Never at risk of becoming respectable

02 November 2006


THE MARQUIS DE SADE took a liking to the works of Caravaggio. In 1776, he sloughed off all the way down to Naples to see his famed Madonna della Misericordia. It depicts the seven acts of mercy (Matthew 25), with a couple of added charitable acts thrown in.

Caravaggio had painted it for a confraternity of conscience-struck nobility almost as soon as he arrived as a fugitive in Naples. He remained on the run from a murder charge in Rome for four years, going to Malta and Sicily before returning to die unknown off the Italian coast. A final brawl had left his face scarred unrecognisably, but his death in the summer of 1610 remains unexplained.

De Sade was not impressed by what he saw: the canvas was dirty, poorly lit, and not worth the jaunt. Others since have acclaimed it the most important painting of the 17th century: in a hectic street scene, beneath the beneficent gaze of the Mother of God, Caravaggio painted each and every figure with staggering athleticism.

We are not privileged to see it in this scaled-down exhibition that has transferred from Naples and was originally due to go on to New York. Without it, and without the new attributions and old copies that completed the Capodimonte exhibition, it is sadly difficult to understand much that is in this dazzling show.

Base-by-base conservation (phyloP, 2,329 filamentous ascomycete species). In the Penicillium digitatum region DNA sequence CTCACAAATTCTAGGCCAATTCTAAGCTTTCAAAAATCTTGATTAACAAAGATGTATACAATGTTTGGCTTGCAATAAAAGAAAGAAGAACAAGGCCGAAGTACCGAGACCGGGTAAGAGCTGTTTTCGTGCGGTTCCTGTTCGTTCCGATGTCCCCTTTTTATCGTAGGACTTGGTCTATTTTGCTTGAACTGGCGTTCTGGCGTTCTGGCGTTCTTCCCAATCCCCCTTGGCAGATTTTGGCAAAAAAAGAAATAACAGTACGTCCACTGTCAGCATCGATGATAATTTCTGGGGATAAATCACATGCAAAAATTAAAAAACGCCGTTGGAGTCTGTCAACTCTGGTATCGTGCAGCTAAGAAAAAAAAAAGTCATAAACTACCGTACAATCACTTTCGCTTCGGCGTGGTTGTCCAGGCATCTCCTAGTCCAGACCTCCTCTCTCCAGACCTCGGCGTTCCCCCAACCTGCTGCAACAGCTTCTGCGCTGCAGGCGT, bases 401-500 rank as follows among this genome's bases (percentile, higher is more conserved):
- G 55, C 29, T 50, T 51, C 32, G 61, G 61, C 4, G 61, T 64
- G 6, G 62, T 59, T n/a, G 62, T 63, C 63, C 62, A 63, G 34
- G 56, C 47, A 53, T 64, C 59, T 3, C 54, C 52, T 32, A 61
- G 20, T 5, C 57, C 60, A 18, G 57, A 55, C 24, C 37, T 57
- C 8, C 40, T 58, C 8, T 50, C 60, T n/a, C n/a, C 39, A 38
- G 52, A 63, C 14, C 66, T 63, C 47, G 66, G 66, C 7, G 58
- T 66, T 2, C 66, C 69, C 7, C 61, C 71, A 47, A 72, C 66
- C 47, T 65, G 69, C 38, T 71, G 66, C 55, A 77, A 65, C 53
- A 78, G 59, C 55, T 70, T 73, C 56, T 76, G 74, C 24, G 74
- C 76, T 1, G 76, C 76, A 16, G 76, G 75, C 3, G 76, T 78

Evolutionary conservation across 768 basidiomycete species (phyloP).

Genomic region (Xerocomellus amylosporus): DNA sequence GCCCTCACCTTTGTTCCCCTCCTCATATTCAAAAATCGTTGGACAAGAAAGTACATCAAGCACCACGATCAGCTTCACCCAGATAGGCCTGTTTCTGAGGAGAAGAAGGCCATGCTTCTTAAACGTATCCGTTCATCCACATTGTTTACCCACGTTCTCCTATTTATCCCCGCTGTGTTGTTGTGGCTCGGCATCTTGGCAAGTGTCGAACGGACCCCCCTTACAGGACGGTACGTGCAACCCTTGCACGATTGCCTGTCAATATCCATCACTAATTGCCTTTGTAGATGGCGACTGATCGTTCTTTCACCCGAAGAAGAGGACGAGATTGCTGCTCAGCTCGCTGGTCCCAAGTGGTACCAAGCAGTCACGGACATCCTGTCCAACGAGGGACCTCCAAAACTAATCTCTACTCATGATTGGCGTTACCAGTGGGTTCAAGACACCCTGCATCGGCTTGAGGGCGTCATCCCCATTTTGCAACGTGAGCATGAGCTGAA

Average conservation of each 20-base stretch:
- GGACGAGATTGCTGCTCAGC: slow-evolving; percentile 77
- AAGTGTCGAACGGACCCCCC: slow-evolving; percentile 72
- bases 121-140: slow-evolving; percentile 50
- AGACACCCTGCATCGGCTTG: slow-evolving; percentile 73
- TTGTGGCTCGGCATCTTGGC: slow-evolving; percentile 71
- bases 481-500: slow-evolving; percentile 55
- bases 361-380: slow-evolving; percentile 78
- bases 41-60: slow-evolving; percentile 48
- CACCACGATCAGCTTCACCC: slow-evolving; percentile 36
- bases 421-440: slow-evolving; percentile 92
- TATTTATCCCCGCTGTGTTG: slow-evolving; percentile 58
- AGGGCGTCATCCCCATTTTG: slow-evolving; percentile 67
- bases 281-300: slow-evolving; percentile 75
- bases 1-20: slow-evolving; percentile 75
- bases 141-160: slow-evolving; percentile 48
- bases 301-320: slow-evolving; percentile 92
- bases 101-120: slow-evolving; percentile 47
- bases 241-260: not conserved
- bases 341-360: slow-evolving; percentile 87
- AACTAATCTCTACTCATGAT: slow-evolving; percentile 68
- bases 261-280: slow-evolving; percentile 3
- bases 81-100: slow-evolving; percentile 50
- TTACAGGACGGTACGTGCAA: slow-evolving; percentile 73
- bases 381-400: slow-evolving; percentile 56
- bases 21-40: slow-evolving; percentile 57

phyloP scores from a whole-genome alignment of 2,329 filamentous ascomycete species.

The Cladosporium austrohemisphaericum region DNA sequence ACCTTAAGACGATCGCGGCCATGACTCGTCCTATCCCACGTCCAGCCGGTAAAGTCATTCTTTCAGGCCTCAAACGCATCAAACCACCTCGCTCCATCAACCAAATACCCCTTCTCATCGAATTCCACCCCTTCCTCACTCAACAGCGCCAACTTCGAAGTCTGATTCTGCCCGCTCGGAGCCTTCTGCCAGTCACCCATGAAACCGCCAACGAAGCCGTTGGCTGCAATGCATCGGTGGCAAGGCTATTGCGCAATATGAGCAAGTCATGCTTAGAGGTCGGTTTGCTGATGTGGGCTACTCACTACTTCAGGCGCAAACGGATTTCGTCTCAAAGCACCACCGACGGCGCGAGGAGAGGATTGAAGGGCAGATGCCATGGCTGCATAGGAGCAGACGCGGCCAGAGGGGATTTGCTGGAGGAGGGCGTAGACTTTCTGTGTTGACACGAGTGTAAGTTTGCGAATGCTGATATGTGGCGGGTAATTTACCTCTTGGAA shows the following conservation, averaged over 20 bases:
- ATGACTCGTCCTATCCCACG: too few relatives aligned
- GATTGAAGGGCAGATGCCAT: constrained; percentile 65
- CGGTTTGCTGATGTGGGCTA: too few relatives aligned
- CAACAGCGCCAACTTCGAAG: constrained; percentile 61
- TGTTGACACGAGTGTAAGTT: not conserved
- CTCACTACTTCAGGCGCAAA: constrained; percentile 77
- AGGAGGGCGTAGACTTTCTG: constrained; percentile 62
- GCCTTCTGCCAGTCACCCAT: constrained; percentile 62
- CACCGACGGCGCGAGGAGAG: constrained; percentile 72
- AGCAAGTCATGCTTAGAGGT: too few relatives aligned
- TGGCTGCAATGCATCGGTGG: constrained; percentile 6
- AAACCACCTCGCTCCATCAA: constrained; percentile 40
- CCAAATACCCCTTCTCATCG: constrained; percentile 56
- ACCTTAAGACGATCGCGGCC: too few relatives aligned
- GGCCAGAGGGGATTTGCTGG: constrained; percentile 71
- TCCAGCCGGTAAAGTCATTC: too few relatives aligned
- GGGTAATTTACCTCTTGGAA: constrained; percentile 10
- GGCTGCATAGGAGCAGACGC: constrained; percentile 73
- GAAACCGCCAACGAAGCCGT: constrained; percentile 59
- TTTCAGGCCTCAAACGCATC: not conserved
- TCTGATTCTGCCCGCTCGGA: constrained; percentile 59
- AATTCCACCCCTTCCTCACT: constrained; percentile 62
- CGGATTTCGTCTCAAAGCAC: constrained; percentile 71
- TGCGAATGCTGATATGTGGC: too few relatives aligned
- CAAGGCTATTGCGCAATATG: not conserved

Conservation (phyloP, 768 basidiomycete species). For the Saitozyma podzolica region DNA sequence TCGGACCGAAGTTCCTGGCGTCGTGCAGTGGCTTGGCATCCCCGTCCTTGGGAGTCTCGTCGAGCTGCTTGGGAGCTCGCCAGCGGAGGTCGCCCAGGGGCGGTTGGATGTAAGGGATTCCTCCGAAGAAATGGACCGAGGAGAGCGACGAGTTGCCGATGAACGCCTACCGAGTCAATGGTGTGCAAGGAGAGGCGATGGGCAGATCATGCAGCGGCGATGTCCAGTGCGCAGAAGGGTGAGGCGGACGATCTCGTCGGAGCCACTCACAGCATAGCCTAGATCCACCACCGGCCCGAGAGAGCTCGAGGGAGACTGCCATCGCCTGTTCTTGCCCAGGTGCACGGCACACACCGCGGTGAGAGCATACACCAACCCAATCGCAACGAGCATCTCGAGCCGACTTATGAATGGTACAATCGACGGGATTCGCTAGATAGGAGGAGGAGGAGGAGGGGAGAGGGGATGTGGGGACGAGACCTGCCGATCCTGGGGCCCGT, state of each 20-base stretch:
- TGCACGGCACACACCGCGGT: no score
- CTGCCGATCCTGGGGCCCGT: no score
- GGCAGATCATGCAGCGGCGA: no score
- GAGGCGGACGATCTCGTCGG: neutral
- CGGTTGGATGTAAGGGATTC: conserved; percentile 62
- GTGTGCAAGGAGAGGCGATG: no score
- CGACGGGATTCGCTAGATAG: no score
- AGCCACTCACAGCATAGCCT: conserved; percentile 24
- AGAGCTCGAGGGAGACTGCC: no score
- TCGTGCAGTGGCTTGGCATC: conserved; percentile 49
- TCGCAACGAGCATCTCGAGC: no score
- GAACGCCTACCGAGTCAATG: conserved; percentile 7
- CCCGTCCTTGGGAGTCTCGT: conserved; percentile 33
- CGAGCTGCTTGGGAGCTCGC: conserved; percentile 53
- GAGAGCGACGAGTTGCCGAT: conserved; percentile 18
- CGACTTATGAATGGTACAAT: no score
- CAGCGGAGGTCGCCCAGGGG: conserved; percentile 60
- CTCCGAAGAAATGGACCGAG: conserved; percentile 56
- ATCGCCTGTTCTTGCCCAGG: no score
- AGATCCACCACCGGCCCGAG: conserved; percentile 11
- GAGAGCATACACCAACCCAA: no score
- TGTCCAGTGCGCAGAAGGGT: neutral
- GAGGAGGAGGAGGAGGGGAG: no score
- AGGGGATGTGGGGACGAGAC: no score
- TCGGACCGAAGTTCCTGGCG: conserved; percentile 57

The National Gallery, however, with a little help from friends in Naples and elsewhere, has pulled off a coup in bringing together some 15 of the uncontested two dozen final works by the artist, who transformed not only the way in which artists painted after him, but the ways in which art is described.

Those who know the National Gallery will be familiar with the Supper at Emmaus that is usually dated to 1601; here it is hung in the first room next to Caravaggio’s later attempt at the same subject, from the Brera in Milan, painted some five years later. The comparison is instructive. Caravaggio never painted a Last Supper. (We have enough documentary evidence for his oeuvre to make it unlikely that he ever undertook such a painting.) The Brera painting best explains why.

In it, the bread is already broken, and the disciples appear to be more intimately drawn into the eucharistic mystery. The youthful Christ in the London painting derives from the Leonardo Last Supper, from near Caravaggio’s own birthplace in Lombardy; and the gestures of the earlier picture derive from the Christ in Judgement in the Sistine Chapel which the artist would have known from happier times in the Eternal City.

But Caravaggio is not just paying a debt to tradition. The psychological encounter in the second study is too intense and too individual to have made it possible to imagine its being set in an Upper Room at a crowded table.

In both paintings, Jesus presides at a table that is furnished much as any altar in Western Christendom at the time, with a rare carpet covered with a fair linen. Unlike the London bowl of fruit prefiguring the fruits of our redemption, the dish of lettuce leaves in front of the Lord has never been given much explanation; but these are the bitter herbs at a Jewish seder. The old waiting woman brings in a rack of lamb that is not part of the story in Luke, but by then the Lord of Easter will have vacated the room.